Additionally, most members of the Church do not face a choice between following the Prophet and following the heart very often because usually both agree; consequently, in a sense, the opportunities to demonstrate faith by following the Prophet are few and precious. We should remember, also, that sometimes to Lord gives commands whose purpose may seem clear but whose true intent only He knows. Those who marched in Zion’s camp, for instance, thought they were on a military mission to redeem Zion; the truth that only appeared in retrospect, however, was that they were engaged in a journey to emphasize principles and purify souls—they thought they knew the business they were about, but the Lord accomplished other, different purposes.
As Elder Eyring once explained:
“Sometimes we will receive counsel that we cannot understand or that seems not to apply to us, even after careful prayer and thought. Don’t discard the counsel, but hold it close. If someone you trusted handed you what appeared to be nothing more than sand with the promise that it contained gold, you might wisely hold it in your hand awhile, shaking it gently. Every time I have done that with counsel from a prophet, after a time the gold flakes have begun to appear and I have been grateful.”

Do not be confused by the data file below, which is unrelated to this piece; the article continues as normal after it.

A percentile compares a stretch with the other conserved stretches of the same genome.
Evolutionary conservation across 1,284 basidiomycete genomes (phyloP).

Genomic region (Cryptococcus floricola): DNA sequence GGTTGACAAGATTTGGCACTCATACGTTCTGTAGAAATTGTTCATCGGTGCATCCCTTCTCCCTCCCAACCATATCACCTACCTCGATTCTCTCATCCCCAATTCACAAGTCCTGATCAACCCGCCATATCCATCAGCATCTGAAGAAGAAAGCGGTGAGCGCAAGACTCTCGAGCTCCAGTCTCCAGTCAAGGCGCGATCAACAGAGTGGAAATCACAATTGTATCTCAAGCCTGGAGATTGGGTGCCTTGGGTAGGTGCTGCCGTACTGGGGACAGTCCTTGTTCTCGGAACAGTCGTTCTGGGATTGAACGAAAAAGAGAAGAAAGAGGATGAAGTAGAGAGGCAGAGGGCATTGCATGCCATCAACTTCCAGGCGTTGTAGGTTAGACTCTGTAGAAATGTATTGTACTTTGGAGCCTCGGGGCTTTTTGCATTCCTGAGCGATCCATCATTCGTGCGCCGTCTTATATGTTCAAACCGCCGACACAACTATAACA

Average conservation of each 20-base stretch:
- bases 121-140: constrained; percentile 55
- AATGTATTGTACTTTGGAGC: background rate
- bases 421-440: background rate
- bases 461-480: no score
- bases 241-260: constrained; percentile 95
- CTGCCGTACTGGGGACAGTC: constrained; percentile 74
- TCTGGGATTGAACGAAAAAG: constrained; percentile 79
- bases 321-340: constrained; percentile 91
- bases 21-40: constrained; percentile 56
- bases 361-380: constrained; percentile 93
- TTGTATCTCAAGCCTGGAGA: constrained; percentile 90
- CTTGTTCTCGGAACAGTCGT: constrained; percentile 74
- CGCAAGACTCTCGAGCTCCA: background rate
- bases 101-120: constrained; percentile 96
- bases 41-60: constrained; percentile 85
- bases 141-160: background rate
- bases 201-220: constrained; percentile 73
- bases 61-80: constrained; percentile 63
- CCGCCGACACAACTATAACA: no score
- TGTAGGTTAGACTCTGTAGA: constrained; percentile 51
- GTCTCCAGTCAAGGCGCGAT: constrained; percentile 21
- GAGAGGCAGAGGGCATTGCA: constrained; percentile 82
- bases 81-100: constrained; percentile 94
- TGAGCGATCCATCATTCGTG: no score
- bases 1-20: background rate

In the end, I think the most important word in Elder Eyring’s quote is “trust.” I follow the brethren not because I am blind, but because I believe they are prophets who see and understand things I do not—I trust them. I don’t think they are perfect, but I believe the God who speaks to them is and, when they act with one voice and give the same counsel clearly, repeatedly, and emphatically, I believe they really will lead me in the ways of life and salvation. My trust in them is bound up in my testimony of the prophet Joseph and in my intimate knowing of divinity and the tender mercies of the Father toward his children. When I raise my hand to sustain them, I do so because I believe they are God’s prophets, called to lead us to the Promised Land. Sometimes I may not understand their reasons. But that, I believe, is when it is most important to follow them. For that acting without understanding, that stepping into the darkness—even when our pondering, prayer, and soul-searching have failed to illuminate the steps before us—is one of the most important steps we take in the journey of faith because it requires a powerful and meaningful degree of humility that opens us to a kind of spiritual growth that is otherwise simply not possible.